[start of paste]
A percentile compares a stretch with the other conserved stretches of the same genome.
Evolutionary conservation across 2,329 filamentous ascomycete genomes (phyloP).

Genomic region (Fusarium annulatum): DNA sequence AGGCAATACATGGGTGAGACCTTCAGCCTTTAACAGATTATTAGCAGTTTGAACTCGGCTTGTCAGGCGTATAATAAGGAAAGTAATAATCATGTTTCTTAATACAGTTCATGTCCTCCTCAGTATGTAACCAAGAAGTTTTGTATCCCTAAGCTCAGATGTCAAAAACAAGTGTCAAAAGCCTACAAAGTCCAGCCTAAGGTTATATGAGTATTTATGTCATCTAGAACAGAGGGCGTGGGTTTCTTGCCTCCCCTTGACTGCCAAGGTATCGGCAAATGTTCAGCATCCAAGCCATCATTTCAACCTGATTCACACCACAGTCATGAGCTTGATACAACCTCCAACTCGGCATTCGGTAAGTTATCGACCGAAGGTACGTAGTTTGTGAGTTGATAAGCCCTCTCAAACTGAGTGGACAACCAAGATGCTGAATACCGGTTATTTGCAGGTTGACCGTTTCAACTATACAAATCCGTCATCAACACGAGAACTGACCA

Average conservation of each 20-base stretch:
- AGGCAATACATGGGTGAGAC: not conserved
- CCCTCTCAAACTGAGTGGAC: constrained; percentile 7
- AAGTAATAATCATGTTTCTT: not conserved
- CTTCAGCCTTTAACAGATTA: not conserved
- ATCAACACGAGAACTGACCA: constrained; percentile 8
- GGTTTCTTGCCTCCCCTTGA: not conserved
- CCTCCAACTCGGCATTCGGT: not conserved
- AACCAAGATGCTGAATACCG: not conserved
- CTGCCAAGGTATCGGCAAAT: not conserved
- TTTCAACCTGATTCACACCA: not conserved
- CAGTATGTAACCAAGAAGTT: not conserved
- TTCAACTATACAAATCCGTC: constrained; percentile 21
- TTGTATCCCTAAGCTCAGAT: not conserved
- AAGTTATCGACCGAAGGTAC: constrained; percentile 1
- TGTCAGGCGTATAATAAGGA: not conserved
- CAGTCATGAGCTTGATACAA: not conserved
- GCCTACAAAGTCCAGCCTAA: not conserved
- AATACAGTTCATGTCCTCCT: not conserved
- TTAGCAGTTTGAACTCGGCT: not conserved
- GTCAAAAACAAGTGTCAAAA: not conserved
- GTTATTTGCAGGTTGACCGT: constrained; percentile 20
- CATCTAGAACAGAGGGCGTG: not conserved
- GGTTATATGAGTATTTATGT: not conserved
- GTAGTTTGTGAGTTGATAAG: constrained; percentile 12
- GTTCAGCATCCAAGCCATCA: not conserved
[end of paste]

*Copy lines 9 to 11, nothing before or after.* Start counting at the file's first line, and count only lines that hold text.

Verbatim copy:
- ATCAACACGAGAACTGACCA: constrained; percentile 8
- GGTTTCTTGCCTCCCCTTGA: not conserved
- CCTCCAACTCGGCATTCGGT: not conserved